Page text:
Monday, February 15, 2016
Charles Tilly (2003) Politics of Collective Violence, and people who should have read him.
Charles Tilly was a prolific writer in history, sociology, and political science, and I find myself returning repeatedly to his work on violence and the state. His 2003 book, The Politics of Collective Violence lays out the most useful analytical scheme for thinking about the different kinds of organized violence that afflict society, and his 1985 essay, "War Making and State Making as Organized Crime" should be taught along with it in staff colleges, in the same way that doctors and lawyers are introduced to the debacles and failings of their professions. We often have exaggerated ideas about our social utility, but if we understand the dynamics of violence and self-interest more clearly, professions can do something to improve this over time.
What has been bringing me back to Tilly has been the echoes of his work in new thinking, including a recent collection by Barkony and de Guevara (2012) on the Microsociology of Violence, in which almost every chapter cites Tilly (2003). More often, however, I find myself reading new or recent work whose authors should have read Tilly, perhaps did read him, but inexplicably don't cite his insights, even when they seem to be close to similar ideas.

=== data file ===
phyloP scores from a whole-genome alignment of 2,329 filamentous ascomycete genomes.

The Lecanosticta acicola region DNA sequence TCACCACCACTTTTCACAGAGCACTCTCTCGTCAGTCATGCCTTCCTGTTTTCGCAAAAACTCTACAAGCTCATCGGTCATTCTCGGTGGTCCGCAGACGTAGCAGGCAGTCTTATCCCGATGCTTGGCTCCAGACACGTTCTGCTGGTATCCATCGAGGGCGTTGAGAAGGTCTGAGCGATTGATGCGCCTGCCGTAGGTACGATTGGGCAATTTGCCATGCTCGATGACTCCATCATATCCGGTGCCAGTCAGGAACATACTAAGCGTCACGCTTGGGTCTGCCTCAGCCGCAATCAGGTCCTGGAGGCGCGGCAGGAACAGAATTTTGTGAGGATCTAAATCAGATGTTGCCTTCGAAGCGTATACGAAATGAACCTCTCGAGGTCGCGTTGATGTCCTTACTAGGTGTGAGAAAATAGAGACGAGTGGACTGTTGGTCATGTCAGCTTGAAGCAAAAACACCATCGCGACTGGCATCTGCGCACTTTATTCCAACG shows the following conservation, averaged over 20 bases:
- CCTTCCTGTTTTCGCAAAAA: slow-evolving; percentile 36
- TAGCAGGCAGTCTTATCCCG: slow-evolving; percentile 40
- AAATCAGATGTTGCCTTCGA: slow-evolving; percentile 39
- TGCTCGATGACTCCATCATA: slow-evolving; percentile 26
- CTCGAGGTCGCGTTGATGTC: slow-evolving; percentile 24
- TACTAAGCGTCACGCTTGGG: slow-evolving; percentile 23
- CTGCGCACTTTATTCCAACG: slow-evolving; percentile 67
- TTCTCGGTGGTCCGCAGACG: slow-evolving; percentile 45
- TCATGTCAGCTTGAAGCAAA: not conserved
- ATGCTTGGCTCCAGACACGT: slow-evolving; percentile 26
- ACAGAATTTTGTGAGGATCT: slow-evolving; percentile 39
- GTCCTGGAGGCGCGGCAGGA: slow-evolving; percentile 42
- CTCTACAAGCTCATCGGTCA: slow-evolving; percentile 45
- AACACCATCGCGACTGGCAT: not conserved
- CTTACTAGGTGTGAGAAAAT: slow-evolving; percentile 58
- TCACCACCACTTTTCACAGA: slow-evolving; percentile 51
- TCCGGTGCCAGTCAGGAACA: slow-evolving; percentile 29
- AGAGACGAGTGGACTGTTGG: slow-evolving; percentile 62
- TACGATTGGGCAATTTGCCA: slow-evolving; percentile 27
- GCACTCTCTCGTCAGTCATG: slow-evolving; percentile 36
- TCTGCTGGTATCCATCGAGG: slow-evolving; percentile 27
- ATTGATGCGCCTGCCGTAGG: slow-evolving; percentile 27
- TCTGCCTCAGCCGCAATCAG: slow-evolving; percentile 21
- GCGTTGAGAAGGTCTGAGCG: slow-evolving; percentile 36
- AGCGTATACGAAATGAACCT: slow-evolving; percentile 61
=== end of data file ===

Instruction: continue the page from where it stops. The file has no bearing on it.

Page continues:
Kilcullen's (2013) Out of the Mountains: The Coming Age of the Urban Guerrilla is an excellent piece of work, particularly chapter three on competitive control, but Tilly isn't mentioned. I think this is a good case of those farther from the front understanding more than those on the front lines, although the reverse is perhaps more often true.
Berti's (2013) Armed Political Organizations: From Conflict to Integration is another superb set of case studies - Hamas, Hezbollah, and IRA - in the context of a very useful organizational framework. But I think it could be improved by reference both to the state-making functions described by Tilly (1985) and the forms and functions of collective violence articulated in Tilly (2003).
I think the difference between the authors in Barony and de Guevara (2012) on the one hand and the authors Kilcullen and Berti on the other is that the latter are more practically oriented; they are more concerned with pragmatic action than scholarly theory, and have read less theory. But for me, Tilly's work and its implications reinforce an old soldier-scholar's observation: the most practical thing in the world is a good theory, because it gives you a useful way of seeing the world. (Thank you, Ken Eyre).